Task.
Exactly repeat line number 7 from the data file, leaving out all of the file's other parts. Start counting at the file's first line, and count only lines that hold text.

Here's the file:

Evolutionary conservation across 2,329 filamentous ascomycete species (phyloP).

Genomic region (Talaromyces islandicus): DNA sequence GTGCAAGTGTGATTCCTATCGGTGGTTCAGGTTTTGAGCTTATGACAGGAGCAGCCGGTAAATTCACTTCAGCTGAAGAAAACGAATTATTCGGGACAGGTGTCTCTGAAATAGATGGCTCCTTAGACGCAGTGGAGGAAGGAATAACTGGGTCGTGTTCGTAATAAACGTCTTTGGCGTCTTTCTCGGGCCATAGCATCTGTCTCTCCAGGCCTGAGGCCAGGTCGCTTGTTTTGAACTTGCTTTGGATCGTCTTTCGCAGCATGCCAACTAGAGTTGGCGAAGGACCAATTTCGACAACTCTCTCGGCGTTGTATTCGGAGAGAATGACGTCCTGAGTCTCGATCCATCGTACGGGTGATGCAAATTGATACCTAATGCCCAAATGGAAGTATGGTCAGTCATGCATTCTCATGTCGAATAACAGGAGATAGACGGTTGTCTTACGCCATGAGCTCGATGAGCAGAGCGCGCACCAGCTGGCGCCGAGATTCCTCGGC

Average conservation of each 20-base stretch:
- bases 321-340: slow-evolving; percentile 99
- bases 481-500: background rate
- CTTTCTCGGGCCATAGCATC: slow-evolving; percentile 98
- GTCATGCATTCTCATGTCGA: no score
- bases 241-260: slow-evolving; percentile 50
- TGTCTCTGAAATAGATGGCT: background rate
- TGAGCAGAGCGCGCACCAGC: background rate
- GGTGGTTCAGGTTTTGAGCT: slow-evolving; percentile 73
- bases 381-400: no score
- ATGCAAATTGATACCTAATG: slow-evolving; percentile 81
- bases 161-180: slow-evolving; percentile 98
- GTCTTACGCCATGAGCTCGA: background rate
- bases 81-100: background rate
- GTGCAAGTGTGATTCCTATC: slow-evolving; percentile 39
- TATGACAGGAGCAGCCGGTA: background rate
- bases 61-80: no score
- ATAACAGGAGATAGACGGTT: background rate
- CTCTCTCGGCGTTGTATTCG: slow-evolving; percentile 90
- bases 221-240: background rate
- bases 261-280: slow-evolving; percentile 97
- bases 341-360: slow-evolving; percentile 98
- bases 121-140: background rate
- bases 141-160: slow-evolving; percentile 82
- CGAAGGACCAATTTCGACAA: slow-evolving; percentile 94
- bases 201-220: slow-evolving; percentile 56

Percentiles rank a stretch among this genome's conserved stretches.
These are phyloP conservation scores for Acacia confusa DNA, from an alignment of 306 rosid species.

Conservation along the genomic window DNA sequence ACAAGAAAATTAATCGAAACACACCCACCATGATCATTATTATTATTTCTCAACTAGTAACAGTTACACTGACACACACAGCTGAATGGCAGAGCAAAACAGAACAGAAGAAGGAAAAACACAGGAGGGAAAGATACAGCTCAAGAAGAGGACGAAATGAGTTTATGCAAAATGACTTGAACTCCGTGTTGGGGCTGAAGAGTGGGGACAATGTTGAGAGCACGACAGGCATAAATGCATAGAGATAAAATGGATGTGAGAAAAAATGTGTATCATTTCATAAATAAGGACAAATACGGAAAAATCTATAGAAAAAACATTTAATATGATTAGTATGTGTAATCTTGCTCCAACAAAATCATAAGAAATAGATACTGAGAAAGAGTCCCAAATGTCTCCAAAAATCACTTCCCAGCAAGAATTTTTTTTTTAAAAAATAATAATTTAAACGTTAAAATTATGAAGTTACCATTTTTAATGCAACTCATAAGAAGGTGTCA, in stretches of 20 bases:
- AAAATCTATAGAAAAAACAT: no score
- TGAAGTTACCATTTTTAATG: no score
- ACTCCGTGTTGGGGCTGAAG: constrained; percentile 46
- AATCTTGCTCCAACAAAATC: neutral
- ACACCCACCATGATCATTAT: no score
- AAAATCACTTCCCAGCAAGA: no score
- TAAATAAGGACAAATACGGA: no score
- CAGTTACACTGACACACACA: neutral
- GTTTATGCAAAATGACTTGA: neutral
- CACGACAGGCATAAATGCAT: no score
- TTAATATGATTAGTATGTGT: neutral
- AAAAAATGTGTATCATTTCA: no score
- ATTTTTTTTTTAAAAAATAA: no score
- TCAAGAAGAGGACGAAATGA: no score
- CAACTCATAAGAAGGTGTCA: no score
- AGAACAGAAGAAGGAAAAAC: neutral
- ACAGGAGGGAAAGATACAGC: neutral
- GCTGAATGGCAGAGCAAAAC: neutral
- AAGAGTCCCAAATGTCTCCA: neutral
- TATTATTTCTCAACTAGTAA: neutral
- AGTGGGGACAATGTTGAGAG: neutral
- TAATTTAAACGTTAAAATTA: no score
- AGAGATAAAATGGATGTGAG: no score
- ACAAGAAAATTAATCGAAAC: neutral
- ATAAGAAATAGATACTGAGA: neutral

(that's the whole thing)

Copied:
- GTCATGCATTCTCATGTCGA: no score